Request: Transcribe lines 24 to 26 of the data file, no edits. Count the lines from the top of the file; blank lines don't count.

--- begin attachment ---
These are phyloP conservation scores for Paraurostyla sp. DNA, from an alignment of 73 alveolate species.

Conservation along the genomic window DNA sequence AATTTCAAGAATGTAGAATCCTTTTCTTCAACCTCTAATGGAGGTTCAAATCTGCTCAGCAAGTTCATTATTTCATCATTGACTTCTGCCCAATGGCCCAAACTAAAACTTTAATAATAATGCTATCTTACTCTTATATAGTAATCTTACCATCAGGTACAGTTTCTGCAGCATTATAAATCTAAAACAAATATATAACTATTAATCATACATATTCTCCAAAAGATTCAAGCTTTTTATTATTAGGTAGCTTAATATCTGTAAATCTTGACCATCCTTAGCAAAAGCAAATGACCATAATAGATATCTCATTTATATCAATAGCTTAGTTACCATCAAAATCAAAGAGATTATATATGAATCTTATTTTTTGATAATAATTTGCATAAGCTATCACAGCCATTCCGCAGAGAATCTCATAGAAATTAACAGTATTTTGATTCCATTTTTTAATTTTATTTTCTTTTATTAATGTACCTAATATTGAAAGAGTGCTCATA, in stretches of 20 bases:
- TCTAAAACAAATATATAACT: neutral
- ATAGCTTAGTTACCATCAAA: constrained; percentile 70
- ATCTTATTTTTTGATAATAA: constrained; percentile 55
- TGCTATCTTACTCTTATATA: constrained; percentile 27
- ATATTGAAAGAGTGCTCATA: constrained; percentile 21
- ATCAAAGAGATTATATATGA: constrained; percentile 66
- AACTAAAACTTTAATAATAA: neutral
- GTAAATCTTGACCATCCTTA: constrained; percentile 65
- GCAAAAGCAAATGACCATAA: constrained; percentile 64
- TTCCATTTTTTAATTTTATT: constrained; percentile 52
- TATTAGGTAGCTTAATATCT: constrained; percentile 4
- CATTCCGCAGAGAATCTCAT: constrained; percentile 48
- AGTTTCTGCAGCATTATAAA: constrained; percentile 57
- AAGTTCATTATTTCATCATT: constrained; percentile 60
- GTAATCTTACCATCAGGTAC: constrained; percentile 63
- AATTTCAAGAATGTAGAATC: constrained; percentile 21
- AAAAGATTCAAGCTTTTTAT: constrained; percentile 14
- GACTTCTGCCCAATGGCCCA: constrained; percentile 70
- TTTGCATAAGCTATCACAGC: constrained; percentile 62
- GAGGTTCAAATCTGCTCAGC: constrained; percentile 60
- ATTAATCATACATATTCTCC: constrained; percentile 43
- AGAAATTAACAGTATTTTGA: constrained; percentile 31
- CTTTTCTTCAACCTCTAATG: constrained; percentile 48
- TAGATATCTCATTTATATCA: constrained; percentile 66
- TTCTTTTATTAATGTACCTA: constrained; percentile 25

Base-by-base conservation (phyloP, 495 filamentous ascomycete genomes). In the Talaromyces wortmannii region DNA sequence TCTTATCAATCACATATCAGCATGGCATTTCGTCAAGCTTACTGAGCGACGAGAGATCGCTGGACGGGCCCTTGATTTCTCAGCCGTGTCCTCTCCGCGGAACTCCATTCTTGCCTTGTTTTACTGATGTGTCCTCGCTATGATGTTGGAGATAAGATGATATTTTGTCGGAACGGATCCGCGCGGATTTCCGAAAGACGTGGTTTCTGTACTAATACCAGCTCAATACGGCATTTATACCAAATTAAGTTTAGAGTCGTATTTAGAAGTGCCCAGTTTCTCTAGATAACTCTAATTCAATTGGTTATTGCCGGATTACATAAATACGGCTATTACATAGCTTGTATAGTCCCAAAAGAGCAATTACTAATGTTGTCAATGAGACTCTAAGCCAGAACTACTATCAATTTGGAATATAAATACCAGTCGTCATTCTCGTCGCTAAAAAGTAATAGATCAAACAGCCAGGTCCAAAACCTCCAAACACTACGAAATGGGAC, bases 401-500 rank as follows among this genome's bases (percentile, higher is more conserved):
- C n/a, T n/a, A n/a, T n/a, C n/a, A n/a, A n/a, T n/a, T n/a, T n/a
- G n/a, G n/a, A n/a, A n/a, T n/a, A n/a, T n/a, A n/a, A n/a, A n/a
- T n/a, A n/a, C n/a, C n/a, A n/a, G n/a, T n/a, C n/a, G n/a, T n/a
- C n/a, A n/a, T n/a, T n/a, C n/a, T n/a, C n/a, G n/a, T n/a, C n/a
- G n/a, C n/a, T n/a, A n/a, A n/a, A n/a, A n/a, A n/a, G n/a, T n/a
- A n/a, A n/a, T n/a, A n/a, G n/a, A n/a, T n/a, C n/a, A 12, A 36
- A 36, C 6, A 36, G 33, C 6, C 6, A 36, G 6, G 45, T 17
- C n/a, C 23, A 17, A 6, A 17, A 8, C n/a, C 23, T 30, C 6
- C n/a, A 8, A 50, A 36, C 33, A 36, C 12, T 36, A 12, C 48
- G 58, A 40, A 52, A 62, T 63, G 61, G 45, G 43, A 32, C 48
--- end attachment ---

- AGAAATTAACAGTATTTTGA: constrained; percentile 31
- CTTTTCTTCAACCTCTAATG: constrained; percentile 48
- TAGATATCTCATTTATATCA: constrained; percentile 66